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There's never been a better time to grow your own food. This San Antonio garden wants to help you out.

Exercise, mental stimulation, fresh food...the benefits to having your own garden are endless.

SAN ANTONIO — Gardening is on the minds of many these days, as a way to keep busy, a way to get some exercise and a way to make sure there's always access to a fresh food supply. 

In east San Antonio lies garden where they are giving away food, and teaching people how to grow their own in the process. 

Brian Gordon is the brains and brawn that keeps the dirt turning and the green growing at the Roots of Change garden that is part of the Southwest Workers Union. The garden has been growing for about 12 years at 1416 East Commerce, just east of downtown.

"We've been around for about 12 years and we've been trying to slowly build up the capacity of the garden and this is just going to be a new stage of it," Gordon said. 

Using safety protocols to protect both volunteers and those in need, volunteers are harvesting greens and leaving them on the fence in front of the garden—free for the taking.

But Gordon is growing even more. He recently posted a how-to segment online, giving a tour of his own home garden to teach people how simple it can be.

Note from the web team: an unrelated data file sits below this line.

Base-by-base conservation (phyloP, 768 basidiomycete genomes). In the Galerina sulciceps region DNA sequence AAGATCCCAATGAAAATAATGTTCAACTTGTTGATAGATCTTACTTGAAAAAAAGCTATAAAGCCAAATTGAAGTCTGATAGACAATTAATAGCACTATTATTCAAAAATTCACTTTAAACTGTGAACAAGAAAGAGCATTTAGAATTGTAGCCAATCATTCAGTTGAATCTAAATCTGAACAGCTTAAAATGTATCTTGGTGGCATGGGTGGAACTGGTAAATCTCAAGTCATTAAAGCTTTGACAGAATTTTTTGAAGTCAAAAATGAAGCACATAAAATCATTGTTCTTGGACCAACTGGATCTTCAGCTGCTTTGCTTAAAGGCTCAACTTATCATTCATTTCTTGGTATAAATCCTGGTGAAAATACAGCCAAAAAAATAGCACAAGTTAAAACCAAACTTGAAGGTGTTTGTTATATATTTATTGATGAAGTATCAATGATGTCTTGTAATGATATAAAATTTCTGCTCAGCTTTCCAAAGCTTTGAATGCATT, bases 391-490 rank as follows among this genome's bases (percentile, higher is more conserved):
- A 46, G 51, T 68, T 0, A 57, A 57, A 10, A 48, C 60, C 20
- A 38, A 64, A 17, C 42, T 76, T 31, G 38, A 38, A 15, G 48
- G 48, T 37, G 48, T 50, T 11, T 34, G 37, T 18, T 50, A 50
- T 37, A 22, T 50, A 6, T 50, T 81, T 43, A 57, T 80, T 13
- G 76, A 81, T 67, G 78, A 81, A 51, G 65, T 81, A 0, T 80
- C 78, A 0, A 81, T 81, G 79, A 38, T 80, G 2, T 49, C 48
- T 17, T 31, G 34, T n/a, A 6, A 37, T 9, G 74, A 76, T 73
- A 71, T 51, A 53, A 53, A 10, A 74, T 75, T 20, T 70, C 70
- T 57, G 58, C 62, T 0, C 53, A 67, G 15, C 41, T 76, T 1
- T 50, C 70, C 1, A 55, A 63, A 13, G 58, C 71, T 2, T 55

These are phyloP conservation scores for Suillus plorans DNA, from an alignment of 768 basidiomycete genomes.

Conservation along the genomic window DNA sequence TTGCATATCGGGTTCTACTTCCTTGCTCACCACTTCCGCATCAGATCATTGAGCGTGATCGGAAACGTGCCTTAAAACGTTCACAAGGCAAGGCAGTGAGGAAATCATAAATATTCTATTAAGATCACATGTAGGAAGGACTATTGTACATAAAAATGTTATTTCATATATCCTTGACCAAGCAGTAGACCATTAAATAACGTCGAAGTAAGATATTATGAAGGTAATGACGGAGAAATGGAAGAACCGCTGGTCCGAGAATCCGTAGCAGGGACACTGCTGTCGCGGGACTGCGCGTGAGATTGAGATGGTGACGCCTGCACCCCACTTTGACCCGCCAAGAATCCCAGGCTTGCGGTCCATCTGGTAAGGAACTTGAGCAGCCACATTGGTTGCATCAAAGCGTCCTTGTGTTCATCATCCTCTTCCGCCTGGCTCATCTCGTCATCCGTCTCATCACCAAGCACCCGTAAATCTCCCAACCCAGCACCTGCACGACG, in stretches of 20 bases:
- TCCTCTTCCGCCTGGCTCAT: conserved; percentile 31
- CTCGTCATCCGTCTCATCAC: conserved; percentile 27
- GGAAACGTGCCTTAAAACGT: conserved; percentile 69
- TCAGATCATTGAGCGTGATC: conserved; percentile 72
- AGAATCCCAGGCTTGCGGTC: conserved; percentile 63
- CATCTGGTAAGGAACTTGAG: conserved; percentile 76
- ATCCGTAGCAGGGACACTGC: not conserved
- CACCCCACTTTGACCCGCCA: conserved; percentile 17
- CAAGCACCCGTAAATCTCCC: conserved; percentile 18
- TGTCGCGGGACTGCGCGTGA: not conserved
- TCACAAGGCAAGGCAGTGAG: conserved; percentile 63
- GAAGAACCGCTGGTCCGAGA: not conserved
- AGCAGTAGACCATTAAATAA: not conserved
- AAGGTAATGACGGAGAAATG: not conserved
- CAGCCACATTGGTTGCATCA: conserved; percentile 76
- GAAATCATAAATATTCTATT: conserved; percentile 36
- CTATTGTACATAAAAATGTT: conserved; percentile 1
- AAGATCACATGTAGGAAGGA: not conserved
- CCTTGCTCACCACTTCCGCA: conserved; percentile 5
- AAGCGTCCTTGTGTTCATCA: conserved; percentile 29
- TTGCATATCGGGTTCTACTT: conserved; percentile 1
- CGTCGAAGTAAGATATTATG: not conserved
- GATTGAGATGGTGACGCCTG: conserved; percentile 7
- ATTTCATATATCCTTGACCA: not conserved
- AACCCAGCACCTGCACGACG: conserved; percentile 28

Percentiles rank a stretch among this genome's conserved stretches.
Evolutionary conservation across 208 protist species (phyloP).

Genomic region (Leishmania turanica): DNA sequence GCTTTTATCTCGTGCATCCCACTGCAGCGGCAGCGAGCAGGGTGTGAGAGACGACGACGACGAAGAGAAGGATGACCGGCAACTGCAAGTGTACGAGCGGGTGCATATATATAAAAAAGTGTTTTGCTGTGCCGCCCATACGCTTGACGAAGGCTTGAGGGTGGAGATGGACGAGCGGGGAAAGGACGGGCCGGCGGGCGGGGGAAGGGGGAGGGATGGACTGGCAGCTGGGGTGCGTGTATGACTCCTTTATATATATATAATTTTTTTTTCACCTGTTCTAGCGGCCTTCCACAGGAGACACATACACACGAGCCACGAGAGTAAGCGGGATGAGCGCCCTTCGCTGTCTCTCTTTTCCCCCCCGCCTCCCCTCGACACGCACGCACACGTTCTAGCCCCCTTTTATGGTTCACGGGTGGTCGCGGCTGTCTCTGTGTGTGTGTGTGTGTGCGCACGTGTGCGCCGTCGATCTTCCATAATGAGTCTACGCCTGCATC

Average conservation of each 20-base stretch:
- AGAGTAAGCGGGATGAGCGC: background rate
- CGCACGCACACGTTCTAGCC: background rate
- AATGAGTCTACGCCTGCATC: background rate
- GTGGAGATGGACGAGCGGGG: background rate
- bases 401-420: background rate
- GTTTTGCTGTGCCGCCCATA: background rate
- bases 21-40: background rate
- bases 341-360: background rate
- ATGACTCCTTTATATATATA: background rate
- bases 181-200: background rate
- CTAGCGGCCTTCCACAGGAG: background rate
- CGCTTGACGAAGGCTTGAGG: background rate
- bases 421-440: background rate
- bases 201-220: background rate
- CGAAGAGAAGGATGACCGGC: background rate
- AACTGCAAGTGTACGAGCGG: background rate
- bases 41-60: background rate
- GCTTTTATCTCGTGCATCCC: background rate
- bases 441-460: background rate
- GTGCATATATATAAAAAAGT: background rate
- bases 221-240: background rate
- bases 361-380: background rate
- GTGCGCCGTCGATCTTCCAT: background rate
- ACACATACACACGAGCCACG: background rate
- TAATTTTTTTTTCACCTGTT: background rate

“I've kind of gotten to a stage on my own home garden where I wanted to present some of the concepts and ideas and techniques that I was using out there," he said.  

Gordon said now is the perfect time for people to learn a new skill as the community is being urged to stay home as much as possible, to help combat the spread of the novel coronavirus. 

"That's how I've learned, through other people, and I wanted to make sure I continue that cycle, that kind of teaching," Gordon said.

Gordon says anyone can dig in and get growing, at any time.

"The easiest thing is completely get rid of the lawn. I only have a little bit of grass space for my dog in the back but everything else is up for grabs for growing," he said. 

Gordon says he hopes these are lessons that will last a lifetime. In the meantime, the advantage of fresh, locally-sourced food will help nurture better health. 

“I think it's really obtainable. I think anybody can start at any stage and I think the most learning comes from the practice of it," Gordon said. "So just that and learning from failures and successes. If we find something we're really interested in, we'll find a way to connect with it and we'll find it enjoyable to learn those processes." 

Another local gardening group that has posted how-to videos online is Gardopia Gardens, also located in the heart of east San Antonio, and their videos can be found on YouTube.

RELATED: Lessons in food self-sufficiency

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